Visual Description:
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Technical Specifications:
Guided Proton Shell
Damage: 500 DP
Speed: Varies (dependent upon the railgun it’s fired from)
Active Time: 120 s

Advanced Proton Shell
Damage: 850 DP
Speed: Varies (dependent upon the railgun it’s fired from)
Active Time: 120 s

Advanced Proton Spread Shell
Damage: 1200 DP
Speed: Varies (dependent upon the railgun it’s fired from)
Active Time: 120 s

Weaknesses:
  • Cost: GPMs are more expensive than tibanna gas on a per shot basis. This is due to the complexity of the munition (lasers just go pew pew while this thing is able to track its target).
  • Range: GPMs, even with the assistance of a railgun, will have a shorter range than comparable turbolasers. That said, mounted on tanks, it doesn’t matter a whole bunch if a turbolaser has a range of 100km when the gunner can’t even see past a 50km horizon.
  • Unfortunately, vehicles that wish to employ a GPM will need to either be built from scratch or modified to accept these proton shells. Vehicles that already rely on particle cannons will be cheaper and easier to convert but vehicles that rely on turbolaser technology will be expensive to the point it might be more cost effective to build a brand new vehicle instead. This could drive up the cost of adopting this technology.
  • The guidance systems aren’t infallible as smokescreens can scramble the lasers and prevent accurate targeting.
  • In order to utilize the system to the maximum extent, either a laser designator is required or a spotter/scout with the capability to relay GPS coordinates in real time in order to enable the guided proton shell to land on target.
Proposed Upgrades:
  • Modularize this technology with particle cannons or even turbolaser technology, allowing for hot-swapping of guns as a mission dictates.
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Re: Guided Proton Munitions

Post by Tom Saint » 2014-04-30 03:43

(well this project gets be the guinea pig)

Concept: 3
Redundancy: 3
Efficacy: 3
Tech requirements: 5 can do it in real life, SW should have no problem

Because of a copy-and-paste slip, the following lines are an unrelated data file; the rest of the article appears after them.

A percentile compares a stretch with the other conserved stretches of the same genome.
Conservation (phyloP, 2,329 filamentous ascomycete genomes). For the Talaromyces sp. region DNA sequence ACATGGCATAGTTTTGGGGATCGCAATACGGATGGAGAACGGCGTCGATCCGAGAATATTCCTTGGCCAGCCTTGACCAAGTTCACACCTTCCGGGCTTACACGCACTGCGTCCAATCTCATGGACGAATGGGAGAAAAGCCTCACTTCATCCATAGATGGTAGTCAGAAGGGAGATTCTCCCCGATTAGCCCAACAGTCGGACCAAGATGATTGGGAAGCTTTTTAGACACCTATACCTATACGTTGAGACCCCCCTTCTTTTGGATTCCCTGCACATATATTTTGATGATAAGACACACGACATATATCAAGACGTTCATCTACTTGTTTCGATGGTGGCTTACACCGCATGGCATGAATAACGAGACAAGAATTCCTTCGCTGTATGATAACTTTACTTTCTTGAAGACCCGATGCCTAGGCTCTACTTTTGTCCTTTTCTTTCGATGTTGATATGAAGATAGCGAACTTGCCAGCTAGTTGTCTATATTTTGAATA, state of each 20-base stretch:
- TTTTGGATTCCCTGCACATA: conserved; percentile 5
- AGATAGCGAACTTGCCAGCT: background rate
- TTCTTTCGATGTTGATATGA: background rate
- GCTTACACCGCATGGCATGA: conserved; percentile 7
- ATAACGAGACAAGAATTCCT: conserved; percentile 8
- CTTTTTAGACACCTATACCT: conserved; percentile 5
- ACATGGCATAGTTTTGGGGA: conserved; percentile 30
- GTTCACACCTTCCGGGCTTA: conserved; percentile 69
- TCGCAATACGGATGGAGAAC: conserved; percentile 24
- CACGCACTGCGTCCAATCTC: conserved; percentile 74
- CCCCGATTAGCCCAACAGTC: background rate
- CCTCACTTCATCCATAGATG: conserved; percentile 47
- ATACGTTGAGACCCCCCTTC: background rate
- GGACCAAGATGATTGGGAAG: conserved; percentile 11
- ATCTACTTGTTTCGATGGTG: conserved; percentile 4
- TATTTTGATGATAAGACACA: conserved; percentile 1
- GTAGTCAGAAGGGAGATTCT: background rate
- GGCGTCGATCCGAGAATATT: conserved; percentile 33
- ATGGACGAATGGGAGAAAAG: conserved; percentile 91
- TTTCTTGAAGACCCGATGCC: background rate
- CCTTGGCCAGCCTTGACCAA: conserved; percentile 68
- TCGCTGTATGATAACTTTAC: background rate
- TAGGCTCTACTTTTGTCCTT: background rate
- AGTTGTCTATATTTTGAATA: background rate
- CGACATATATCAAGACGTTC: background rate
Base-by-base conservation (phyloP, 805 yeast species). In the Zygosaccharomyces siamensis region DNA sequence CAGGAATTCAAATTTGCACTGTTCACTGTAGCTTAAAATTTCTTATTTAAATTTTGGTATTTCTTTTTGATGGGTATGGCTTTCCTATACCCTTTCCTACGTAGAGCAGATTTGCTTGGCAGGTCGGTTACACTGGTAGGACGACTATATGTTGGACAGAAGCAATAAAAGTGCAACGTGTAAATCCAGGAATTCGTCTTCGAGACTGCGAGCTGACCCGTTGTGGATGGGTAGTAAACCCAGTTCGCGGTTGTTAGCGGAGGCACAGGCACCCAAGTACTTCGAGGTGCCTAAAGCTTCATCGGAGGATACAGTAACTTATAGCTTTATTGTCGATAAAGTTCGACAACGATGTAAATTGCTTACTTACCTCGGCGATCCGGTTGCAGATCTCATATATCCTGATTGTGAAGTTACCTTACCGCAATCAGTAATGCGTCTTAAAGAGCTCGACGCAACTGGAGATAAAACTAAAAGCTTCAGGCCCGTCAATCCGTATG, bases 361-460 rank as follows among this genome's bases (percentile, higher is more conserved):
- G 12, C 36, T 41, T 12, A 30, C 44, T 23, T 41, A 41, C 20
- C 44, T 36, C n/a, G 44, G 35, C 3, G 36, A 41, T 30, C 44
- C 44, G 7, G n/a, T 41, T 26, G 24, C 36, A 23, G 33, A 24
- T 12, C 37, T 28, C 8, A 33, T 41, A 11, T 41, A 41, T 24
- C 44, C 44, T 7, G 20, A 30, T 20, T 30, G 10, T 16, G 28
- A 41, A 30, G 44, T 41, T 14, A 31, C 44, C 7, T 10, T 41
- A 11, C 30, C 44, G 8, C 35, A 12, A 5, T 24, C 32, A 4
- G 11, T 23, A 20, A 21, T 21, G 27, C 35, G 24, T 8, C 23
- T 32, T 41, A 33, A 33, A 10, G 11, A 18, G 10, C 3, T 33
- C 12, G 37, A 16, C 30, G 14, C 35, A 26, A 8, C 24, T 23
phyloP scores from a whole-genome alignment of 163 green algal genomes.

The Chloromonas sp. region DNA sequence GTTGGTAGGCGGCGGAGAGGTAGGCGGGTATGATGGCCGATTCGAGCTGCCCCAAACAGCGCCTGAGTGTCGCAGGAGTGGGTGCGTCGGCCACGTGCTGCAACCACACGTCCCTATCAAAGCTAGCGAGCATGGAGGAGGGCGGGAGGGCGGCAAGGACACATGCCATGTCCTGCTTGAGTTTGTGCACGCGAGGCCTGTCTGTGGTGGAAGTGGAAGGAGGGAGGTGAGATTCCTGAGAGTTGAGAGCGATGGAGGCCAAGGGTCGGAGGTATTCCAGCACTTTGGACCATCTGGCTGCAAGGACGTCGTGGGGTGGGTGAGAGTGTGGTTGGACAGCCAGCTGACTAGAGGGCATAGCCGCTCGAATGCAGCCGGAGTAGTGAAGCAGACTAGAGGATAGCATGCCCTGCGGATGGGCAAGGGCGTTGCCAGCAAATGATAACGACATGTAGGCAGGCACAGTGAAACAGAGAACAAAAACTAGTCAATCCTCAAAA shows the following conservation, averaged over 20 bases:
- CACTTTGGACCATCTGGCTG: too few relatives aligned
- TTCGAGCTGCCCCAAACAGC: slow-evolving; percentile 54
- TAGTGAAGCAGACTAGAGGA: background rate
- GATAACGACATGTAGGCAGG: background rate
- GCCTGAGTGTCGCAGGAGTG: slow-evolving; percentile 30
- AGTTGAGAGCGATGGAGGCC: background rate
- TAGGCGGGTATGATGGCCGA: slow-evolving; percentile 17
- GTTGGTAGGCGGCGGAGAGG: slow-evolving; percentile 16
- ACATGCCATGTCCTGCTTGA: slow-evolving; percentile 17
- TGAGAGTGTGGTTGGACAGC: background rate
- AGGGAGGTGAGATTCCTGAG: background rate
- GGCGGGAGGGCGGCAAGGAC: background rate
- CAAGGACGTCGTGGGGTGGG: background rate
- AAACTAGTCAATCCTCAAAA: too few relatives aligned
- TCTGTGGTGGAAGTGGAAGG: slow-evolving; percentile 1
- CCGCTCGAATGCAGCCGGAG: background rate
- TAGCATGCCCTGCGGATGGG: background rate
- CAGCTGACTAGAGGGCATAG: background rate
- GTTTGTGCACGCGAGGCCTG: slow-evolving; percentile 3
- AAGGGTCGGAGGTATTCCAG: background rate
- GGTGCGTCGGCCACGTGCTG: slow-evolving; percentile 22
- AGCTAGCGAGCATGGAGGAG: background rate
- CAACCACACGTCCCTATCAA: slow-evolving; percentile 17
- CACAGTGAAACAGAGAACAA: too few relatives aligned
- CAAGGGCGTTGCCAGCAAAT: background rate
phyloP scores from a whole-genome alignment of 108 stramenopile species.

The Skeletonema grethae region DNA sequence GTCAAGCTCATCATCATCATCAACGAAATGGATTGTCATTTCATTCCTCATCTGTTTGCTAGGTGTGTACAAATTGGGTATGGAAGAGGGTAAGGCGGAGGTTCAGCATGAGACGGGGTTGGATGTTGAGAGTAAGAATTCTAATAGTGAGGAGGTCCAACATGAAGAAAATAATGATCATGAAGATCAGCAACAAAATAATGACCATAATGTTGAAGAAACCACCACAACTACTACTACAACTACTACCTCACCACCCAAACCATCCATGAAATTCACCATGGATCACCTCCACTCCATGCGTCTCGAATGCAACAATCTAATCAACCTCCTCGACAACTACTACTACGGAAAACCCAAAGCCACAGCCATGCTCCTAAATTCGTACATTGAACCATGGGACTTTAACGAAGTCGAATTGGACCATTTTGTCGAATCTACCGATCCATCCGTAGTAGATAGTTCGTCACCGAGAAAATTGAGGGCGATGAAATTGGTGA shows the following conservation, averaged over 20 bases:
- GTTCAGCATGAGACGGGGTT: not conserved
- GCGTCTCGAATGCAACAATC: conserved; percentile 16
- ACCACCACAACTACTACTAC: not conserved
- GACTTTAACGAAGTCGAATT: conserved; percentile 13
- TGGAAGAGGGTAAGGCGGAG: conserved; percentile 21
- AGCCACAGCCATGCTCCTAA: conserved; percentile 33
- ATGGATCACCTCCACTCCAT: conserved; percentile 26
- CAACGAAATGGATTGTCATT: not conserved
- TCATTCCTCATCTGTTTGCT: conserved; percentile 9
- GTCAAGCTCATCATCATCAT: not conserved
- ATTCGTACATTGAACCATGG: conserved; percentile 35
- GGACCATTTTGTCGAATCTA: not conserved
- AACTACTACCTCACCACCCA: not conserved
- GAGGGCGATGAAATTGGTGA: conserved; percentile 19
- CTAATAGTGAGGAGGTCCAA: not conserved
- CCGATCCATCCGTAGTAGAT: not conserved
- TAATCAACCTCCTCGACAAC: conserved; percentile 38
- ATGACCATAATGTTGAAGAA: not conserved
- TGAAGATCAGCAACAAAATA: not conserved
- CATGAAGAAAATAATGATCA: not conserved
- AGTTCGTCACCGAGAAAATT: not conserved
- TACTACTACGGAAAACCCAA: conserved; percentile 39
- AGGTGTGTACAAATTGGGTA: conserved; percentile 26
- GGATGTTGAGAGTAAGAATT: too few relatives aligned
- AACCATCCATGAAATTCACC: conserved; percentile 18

Produceability: 2 see below *
Cost effectiveness: 2 turbolaser shots are way cheaper than guided munitions no way around it
Practicality: 4

Luciana Endivain wrote:Modifying a proton bomb into a shell is easy as a bomb is really just a shell with a different delivery method (size differences notwithstanding).
So then how big are these GPMs? Proton torpedo sized, heavy rocket?

* instead of needing specialty railguns to launch these shells, theres really nothing keeping you from firing them out of standard GPWLs, they're both linear accelerators. Then a lot of existing vehicles can utilize these shells too.

You may also want to add an INS guidance channel to these. Its cheap and un-jammable and while not as pinpoint as laser guidance, should still land ti within 5-10 meters or so.
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Re: Guided Proton Munitions

Post by Kurge » 2014-05-14 18:40

the size you mentioned Saint could be mitigated by the following:

Most SW vehicles are approximately the same size as an RL equivalent (excluding walkers). The shells could be a max size of a 1-meter in length and about 25-cm in width. The tech could be scaled down to allow for practical or tactical use by smaller\lighter vehicles. I do agree that the GPWL tech would be the best to start from. If modified that would allow for a rapid firing of rounds with precision from a "clip". The auto-reload mechanisms that are integrated (if I recall correctly) would allow a significant volume of precise fire onto an opponent.

Alternatively there should be a way as the US army has looked at in using a guided kinetic-kill projectile as a possible offshoot. There are situations were that would be more effective then a 'shell'.

Anyway, good to see you all!